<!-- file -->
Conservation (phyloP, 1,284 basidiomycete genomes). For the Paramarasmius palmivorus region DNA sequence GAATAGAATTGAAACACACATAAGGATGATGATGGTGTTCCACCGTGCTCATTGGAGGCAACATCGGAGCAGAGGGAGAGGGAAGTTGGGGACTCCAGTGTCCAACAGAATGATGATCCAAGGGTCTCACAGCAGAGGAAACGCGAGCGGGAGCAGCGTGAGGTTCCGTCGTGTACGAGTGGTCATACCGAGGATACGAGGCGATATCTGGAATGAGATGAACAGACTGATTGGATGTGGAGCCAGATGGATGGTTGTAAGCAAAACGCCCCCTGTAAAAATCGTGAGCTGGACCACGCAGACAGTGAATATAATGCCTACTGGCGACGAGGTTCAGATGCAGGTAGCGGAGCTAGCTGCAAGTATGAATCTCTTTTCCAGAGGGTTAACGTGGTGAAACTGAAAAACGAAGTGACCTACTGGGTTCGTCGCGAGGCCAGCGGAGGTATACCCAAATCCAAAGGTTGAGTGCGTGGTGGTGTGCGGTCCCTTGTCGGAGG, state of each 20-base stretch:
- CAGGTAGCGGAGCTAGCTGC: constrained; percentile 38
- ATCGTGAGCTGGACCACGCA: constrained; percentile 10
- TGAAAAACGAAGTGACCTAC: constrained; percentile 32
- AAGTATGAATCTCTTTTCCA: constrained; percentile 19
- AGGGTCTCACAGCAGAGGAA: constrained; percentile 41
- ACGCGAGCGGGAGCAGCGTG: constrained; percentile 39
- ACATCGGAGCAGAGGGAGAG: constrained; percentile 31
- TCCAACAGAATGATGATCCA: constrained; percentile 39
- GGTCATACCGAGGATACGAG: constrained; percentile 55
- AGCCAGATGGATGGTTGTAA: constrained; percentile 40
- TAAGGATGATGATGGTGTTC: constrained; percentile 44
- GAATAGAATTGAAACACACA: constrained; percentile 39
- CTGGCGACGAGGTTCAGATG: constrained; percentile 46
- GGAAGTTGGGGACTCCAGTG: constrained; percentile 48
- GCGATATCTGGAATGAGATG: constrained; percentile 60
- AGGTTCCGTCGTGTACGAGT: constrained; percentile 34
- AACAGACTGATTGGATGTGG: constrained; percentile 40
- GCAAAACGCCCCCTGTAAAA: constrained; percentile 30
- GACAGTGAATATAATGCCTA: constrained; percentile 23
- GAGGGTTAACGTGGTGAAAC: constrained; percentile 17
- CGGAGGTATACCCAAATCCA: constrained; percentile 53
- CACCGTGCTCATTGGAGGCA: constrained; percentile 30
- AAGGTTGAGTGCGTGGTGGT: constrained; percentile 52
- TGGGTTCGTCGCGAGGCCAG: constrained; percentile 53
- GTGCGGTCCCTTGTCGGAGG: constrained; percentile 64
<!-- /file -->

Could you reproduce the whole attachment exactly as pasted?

Conservation (phyloP, 1,284 basidiomycete genomes). For the Paramarasmius palmivorus region DNA sequence GAATAGAATTGAAACACACATAAGGATGATGATGGTGTTCCACCGTGCTCATTGGAGGCAACATCGGAGCAGAGGGAGAGGGAAGTTGGGGACTCCAGTGTCCAACAGAATGATGATCCAAGGGTCTCACAGCAGAGGAAACGCGAGCGGGAGCAGCGTGAGGTTCCGTCGTGTACGAGTGGTCATACCGAGGATACGAGGCGATATCTGGAATGAGATGAACAGACTGATTGGATGTGGAGCCAGATGGATGGTTGTAAGCAAAACGCCCCCTGTAAAAATCGTGAGCTGGACCACGCAGACAGTGAATATAATGCCTACTGGCGACGAGGTTCAGATGCAGGTAGCGGAGCTAGCTGCAAGTATGAATCTCTTTTCCAGAGGGTTAACGTGGTGAAACTGAAAAACGAAGTGACCTACTGGGTTCGTCGCGAGGCCAGCGGAGGTATACCCAAATCCAAAGGTTGAGTGCGTGGTGGTGTGCGGTCCCTTGTCGGAGG, state of each 20-base stretch:
- CAGGTAGCGGAGCTAGCTGC: constrained; percentile 38
- ATCGTGAGCTGGACCACGCA: constrained; percentile 10
- TGAAAAACGAAGTGACCTAC: constrained; percentile 32
- AAGTATGAATCTCTTTTCCA: constrained; percentile 19
- AGGGTCTCACAGCAGAGGAA: constrained; percentile 41
- ACGCGAGCGGGAGCAGCGTG: constrained; percentile 39
- ACATCGGAGCAGAGGGAGAG: constrained; percentile 31
- TCCAACAGAATGATGATCCA: constrained; percentile 39
- GGTCATACCGAGGATACGAG: constrained; percentile 55
- AGCCAGATGGATGGTTGTAA: constrained; percentile 40
- TAAGGATGATGATGGTGTTC: constrained; percentile 44
- GAATAGAATTGAAACACACA: constrained; percentile 39
- CTGGCGACGAGGTTCAGATG: constrained; percentile 46
- GGAAGTTGGGGACTCCAGTG: constrained; percentile 48
- GCGATATCTGGAATGAGATG: constrained; percentile 60
- AGGTTCCGTCGTGTACGAGT: constrained; percentile 34
- AACAGACTGATTGGATGTGG: constrained; percentile 40
- GCAAAACGCCCCCTGTAAAA: constrained; percentile 30
- GACAGTGAATATAATGCCTA: constrained; percentile 23
- GAGGGTTAACGTGGTGAAAC: constrained; percentile 17
- CGGAGGTATACCCAAATCCA: constrained; percentile 53
- CACCGTGCTCATTGGAGGCA: constrained; percentile 30
- AAGGTTGAGTGCGTGGTGGT: constrained; percentile 52
- TGGGTTCGTCGCGAGGCCAG: constrained; percentile 53
- GTGCGGTCCCTTGTCGGAGG: constrained; percentile 64